Mortality Dynamics Across Time and Site Class Gradient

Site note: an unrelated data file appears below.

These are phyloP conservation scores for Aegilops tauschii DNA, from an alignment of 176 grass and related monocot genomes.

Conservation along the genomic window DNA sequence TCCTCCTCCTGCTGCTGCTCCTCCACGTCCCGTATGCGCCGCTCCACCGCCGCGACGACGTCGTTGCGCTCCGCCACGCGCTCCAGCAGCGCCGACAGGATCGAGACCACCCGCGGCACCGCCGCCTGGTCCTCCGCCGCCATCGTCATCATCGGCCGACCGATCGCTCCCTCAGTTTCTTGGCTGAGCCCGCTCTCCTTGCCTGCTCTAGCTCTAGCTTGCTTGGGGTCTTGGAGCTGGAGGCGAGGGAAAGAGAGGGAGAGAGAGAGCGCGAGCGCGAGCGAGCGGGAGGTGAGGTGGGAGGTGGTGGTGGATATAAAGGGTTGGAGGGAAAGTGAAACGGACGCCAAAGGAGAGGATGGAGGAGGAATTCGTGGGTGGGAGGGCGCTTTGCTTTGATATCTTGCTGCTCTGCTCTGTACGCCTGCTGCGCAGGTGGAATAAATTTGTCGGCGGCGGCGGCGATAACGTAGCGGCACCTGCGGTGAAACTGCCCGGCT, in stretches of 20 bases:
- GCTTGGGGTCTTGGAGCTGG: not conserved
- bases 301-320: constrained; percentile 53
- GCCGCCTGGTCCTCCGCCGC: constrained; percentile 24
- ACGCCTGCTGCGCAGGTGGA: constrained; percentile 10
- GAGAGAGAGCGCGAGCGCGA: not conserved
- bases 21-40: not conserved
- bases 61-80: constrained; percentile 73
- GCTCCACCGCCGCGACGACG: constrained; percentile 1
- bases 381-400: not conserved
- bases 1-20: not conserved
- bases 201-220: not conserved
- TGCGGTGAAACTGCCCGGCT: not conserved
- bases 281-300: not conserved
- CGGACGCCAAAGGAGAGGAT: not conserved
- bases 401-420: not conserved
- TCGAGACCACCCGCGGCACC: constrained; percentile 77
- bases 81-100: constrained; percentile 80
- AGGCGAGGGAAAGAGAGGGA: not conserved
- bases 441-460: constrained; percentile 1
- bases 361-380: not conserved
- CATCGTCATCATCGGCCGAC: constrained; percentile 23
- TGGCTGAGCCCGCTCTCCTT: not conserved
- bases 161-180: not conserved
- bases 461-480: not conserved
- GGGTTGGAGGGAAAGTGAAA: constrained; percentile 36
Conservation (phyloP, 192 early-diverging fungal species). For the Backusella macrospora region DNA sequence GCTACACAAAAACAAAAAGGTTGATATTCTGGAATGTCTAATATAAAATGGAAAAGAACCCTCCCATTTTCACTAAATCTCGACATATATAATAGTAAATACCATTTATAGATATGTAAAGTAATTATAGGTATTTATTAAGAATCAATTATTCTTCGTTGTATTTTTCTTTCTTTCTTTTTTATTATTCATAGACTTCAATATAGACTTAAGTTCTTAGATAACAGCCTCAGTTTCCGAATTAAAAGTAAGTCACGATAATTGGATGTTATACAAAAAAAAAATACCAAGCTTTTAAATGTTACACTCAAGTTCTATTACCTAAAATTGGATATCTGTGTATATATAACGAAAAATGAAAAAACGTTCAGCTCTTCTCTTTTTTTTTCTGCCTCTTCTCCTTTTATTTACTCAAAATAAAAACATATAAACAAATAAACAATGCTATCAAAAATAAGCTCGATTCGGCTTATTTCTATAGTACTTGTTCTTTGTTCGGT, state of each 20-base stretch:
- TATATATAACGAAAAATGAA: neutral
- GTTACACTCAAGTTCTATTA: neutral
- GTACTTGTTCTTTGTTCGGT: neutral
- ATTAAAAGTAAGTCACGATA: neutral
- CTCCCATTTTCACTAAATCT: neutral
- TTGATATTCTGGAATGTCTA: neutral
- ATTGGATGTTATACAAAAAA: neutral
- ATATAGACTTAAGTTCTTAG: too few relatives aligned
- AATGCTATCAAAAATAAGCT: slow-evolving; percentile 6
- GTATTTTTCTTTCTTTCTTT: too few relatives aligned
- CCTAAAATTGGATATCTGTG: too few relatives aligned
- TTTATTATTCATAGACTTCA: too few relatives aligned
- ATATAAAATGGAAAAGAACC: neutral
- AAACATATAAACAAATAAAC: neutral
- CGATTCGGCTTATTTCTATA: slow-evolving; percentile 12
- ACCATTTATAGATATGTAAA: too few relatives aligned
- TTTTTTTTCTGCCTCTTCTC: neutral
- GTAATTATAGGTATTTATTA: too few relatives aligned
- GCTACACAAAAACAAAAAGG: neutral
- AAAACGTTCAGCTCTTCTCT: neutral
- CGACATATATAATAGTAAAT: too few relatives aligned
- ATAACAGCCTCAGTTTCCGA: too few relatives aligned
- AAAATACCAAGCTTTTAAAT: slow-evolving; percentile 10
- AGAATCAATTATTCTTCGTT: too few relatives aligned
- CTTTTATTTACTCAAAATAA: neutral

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Forest poses an important role by providing multiple ecological services such as regulating climate, recycling nutrients and carbon- storing etc. These services are highly dependent on the existing forest dynamics which is largely determined by tree mortality. Tree mortality is caused by many factors such as warming climate, drought, fire, competition, wind, pest attack etc. The study tries to aim of the study is to quantify and compare the rate of mortality across time on forest types of Norway. For this, secondary data from Norwegian National Forest Inventory data (2004 –2018); both plot and tree data were used for the study. The analysis was performed using R computing statistical tool. To be more specific, the mortality value was relative to the volume without bark was quantified on the base of DBH class, site index, volume, and basal area. Based on the analysis, three dominant trees i.e. (spruce, pine, and common birch) are estimated to have the highest volume loss (mortality) of 4.12 m3 /ha with an annual mortality rate of 0.2753 m3 /ha /yr. This shows that the mortality rate is low compared to other European countries. While going through the stand types, spruce has the highest mortality rate 0.51 m3 /ha/yr, whereas pine and common birch have the mortality of 0.32 m3 /ha/yr and 0.24 m3 /ha/yr respectively. Considering the different factors, the annual tree mortality estimates that the decline of tree numbers is relatively in low rate in comparison to the European tree mortality rates). The mean DBH (17.4 cm), basal area (0.031 m2 ) and volume for Pine dominated stands (237 m3 ) is greater than spruce and birch dominated stands. The tree mortality at high site quality is over 0.6 m3/ha greater on average than medium and high site quality mortality volume. The high-quality site has an average of 2.68 ± 5.81 m3 /ha tree mortality, whereas, the medium and low site quality observed tree mortality of 2.09 ± 5.19 m3 /ha 1.88 ± 4.93 m3 /ha, respectively. The error bar on site quality over mortality shows that majority of stand volume over other site quality is significantly not different. Thus, further statistical analysis is required to identify the significance of the data on site quality in different stand types over mortality.